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It’s ‘Martini Time’

Buffet action stations? So 2009. What’s new for 2010 is a live TV-style food show, in a buffet, in a casino.

Welcome to “Martini Time with Chef Tina Martini,” the liveliest thing to hit Las Vegas buffets in — well, a long, long time.

Somewhat ironically (especially in Las Vegas), “Martini Time” doesn’t involve any martinis, at least the kind you drink. It does involve a Martini who can cook — chef Tina Martini, and yes, that is her real name.

Martini holds court in the custom-built studio adjacent to the Studio B buffet at M Resort in Henderson. Three times a day, Sundays through Thursdays, she bounces through the tiered seating as a Carson-esque intro booms through the speakers, and makes her way to the kitchen set.

It looks, as these TV kitchens go, like a compact version of your home kitchen — in your dreams. There are soothing earth tones, fresh flowers, multiple appliances and lots of time-saving gadgets. Flat-screen monitors make it possible to see the action from any of the 44 seats in the house. In addition to the main floor there are two tiers of seating, curved around the center set.

Last week, Martini used her TV kitchen to prepare a complex dish that involved faux eggs (mozzarella balls cut to resemble the whites, with a yellow-tomato gelee for the yolks) atop a Napoleon made with crisp wafers of potato interspersed with mushrooms and green beans tossed with a dressing rich in herbs. As she demonstrated, the dish was presented to each member of the audience so they could taste as they learned.

But not all of Martini’s recipes will be so involved; a pomegranate-and-blood-orange mocktail was far more simple but equally appealing.

Martini said she plans to demonstrate different dishes every week.

The target audience, she said, is diverse. Although she expected “spa-club ladies” aged 45 to 60, “so far we’ve had an equal amount of men and women.” A recent show, she said, drew “senior citizens who were in their late 70s and they loved it and had great questions, and also a couple in their early 20s who were really into it. There’s a wide variety of faces in the audience, and that’s really nice.”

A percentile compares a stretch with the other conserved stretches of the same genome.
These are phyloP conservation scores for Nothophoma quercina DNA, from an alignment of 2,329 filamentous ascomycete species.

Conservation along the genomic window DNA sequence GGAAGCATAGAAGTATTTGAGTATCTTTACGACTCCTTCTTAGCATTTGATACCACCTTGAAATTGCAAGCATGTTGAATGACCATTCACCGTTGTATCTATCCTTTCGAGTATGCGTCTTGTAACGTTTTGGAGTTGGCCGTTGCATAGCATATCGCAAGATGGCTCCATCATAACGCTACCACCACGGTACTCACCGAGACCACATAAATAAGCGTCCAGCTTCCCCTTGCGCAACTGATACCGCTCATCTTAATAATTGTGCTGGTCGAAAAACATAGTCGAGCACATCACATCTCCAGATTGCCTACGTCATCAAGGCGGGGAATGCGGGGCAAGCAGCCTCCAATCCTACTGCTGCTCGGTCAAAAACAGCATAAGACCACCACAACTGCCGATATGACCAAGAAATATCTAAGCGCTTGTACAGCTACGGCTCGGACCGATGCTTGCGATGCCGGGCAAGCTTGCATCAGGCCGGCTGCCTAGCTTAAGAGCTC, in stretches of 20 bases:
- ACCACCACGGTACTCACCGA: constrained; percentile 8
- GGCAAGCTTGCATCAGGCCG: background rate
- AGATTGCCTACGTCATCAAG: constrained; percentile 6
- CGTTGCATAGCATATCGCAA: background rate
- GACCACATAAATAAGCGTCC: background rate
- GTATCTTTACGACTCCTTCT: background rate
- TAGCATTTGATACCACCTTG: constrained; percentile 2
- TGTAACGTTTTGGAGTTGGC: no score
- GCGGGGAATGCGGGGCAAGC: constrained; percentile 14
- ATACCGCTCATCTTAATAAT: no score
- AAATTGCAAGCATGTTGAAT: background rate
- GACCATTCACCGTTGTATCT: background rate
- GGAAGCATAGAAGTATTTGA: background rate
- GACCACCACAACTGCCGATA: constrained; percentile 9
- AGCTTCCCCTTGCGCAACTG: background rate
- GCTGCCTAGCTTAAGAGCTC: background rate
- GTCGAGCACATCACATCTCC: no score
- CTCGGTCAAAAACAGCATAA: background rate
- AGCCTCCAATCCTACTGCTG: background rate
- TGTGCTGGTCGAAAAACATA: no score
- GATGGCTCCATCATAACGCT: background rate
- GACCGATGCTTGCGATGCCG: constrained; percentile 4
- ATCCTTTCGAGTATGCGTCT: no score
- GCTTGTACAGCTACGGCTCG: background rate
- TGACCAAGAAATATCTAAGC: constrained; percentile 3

Members of one seniors group, she said, told her they plan to attend the show weekly, vowing to be “Tina groupies.”

“The subject changes every week, so you could easily come once a week and try new recipes, new tools,” Martini said. “I think we’ll be seeing a lot of regulars in the studio.”

Anthony A. Marnell III, chairman and chief executive officer of M Resort, predicts two markets for the show. The resort has a strong conference/convention business, he said, and the flexibility of having the studio adjacent to the buffet means shows can be arranged to fit a group’s schedule. Plus, he said, “Martini Time” appears to appeal to locals.

The studio was part of the resort from the beginning. Marnell has said that considering how his father, Anthony Marnell Jr., revolutionized buffets when he opened the Rio, he felt he had to continue the family tradition.

“We had a couple of things in mind, but it was always about entertainment,” he said of the studio. “It took us some time to figure out what we wanted to do and how we wanted to do it.”